Meeting Notes: Apple 12.05
The last meeting of the Lawrence Apple User’s group unfortunately had to compete with one of the biggest snowfalls we’ve seen in a generation. After the Board chatted, Dave determined that it was too late to get the word out about the meeting cancellation, and we’d have the meeting even if it was Dave talking with himself. This is the second time a meeting of our user group has had weather problems. We’ve set the policy that, like many other businesses, our meetings will be cancelled if USD 497 (Lawrence schools) closes.
In spite of the weather, we had six people attend. I doubt if a PC group could say that. We were unable to obtain the equipment to do a podcast this month. Our speaker, David Chutka, was a representative of the Apple store on the Plaza. David walked us through the entire product line. It reminded us a bit like Goldilocks and the 3 bears. In most of the product lines, there seemed to be a papa, mama, and baby.
The baby Mac is the Mac Mini. David recommends this model to people who are interested in the Mac, but not quite ready to fully commit. Since it doesn’t come with a monitor or keyboard, he generally thinks it’s a poor choice to replace an existing desktop Mac. This model is ideal for switchers or people who want an extra Mac around.
The middle of the road Mac is the iMac, and is the Mac David generally recommends to most of the people that come into the Apple store. It is a clear value and an extremely popular model because it comes with a monitor, webcam, keyboard, mouse, and a full software suite.
The papa bear is the PowerMac G5. The PowerMac G5 is insanely fast and…well….powerful. It requires the purchase of a additional monitor. However, it is highly expandable and supports a large amount of ram and expansion slots. Most people who buy the PowerMac are the graphic artists or digital imaging professionals that need the raw power.
The Mac portable line has two basic choices of the iBook and Powerbook. Similar to the differences in the desktop Macs, most people would do fine with an iBook. David sees the base Powerbook as not a great value. For iBooks, David suggested the 14-inch model, which for a bit more money then the base model gives you a bigger screen and a DVD burner.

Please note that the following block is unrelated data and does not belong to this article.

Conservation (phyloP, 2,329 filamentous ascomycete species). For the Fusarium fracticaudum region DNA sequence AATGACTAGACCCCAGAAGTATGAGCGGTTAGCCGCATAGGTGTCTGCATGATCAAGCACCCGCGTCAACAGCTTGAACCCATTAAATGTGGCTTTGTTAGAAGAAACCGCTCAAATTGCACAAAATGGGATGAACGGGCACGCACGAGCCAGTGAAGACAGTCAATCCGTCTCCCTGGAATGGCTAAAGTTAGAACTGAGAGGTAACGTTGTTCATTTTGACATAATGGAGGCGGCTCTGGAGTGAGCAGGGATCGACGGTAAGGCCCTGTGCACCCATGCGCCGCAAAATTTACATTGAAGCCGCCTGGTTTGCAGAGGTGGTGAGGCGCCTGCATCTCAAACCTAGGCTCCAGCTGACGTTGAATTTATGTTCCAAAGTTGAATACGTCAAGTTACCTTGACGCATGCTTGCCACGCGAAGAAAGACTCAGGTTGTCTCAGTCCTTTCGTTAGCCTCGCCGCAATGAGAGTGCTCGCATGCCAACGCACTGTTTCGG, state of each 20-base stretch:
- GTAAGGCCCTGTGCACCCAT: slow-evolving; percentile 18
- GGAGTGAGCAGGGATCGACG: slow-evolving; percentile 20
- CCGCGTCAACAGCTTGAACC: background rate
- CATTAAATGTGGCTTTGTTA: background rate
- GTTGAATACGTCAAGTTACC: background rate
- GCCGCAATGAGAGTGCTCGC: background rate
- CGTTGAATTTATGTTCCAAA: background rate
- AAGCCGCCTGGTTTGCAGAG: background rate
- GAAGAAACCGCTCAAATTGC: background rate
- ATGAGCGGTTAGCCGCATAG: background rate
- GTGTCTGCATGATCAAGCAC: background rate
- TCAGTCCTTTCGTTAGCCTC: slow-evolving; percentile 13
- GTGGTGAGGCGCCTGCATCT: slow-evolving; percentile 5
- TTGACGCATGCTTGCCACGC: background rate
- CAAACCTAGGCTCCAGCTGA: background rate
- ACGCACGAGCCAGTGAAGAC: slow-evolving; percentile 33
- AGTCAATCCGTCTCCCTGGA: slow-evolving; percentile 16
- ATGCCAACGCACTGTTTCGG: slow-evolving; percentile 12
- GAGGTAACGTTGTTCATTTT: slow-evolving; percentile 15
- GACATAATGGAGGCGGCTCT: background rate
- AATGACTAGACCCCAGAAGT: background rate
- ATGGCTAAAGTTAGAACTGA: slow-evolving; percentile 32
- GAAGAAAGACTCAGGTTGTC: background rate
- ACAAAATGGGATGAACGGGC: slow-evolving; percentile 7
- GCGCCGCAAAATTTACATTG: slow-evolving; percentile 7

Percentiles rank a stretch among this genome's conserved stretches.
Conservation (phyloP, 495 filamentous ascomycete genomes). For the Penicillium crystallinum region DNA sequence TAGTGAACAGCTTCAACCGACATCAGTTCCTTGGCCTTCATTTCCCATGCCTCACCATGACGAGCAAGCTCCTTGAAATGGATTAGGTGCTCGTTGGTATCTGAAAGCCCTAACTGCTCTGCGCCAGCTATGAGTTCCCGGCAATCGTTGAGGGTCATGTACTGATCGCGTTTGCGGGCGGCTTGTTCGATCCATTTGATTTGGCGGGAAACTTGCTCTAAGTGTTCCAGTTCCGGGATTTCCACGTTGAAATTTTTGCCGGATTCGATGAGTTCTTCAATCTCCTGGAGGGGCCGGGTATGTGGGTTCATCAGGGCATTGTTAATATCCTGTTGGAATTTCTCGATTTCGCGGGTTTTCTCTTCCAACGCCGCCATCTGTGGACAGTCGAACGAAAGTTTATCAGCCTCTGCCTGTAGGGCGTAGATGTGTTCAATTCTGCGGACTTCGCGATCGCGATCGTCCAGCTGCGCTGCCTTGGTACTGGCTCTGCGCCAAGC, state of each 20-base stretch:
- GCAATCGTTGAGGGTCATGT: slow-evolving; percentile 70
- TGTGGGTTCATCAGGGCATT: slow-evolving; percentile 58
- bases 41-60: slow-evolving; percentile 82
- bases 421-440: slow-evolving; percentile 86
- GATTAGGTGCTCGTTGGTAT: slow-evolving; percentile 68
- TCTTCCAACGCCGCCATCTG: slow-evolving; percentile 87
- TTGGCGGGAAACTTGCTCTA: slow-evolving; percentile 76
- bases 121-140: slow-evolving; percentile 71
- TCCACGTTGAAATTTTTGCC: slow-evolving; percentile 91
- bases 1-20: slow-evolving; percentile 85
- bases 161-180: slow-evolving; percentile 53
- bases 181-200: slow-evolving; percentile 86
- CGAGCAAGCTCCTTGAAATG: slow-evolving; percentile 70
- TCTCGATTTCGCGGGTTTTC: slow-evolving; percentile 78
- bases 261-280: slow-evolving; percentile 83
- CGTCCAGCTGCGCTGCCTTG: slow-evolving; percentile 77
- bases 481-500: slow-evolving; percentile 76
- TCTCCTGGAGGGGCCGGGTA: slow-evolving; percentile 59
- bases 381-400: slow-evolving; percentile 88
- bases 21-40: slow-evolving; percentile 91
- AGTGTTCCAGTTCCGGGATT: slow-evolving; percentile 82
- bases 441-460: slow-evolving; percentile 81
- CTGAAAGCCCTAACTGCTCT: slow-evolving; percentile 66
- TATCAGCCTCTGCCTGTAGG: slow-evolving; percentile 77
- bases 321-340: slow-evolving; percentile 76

For the iPod line,we have the basic Shuffle which is great for working out or as a starter iPod due to its durability and relative low cost. Moving up, there’s the Nano, which is very cool looking and also uses flash memory, making it good for an active lifestyle. The top of the line iPod uses a small hard disk to give you tons of storage and it can also play videos, making it good for audiophiles with large music collections.
David discussed the “battery myth” about iPods. While it’s true that any battery loses its ability to hold a charge over time, the Apple geniuses will replace any battery that goes bad during the warranty period (or longer if you have AppleCare). Even if the warranty has expired, Apple will replace the battery for a relatively inexpensive price if it fails.
Finally David discussed the advantages of buying at the Apple store. Unlike other places or the internet, you can walk in to the Apple store with money and walk out with a product in your hands. The store works hard to make sure they have plenty of stock of even the most popular Apple products. He also reminded us that people affiliated with education institutions can get their discount directly from the Apple store, giving people another option of where to buy Apple hardware and software.
We also discussed the advantages of purchasing Apple’s extended warranty, AppleCare. AppleCare extends your Apple warranty from one to three years and your free phone support from 90 days to three years. One of the under-promoted perks of AppleCare is when you purchase an Apple Monitor at the same time as your CPU, both items are covered for the same price. The relative value of this warranty somewhat depends on the model being purchased, but it is generally a very good value for fragile items like PowerBooks and not a good value for inexpensive Macs such as Mac Minis.
The December meeting was very informative and was a good help for those of us heading into the holiday buying season with some cash burning a hole in our wallets and Apple toys on our minds.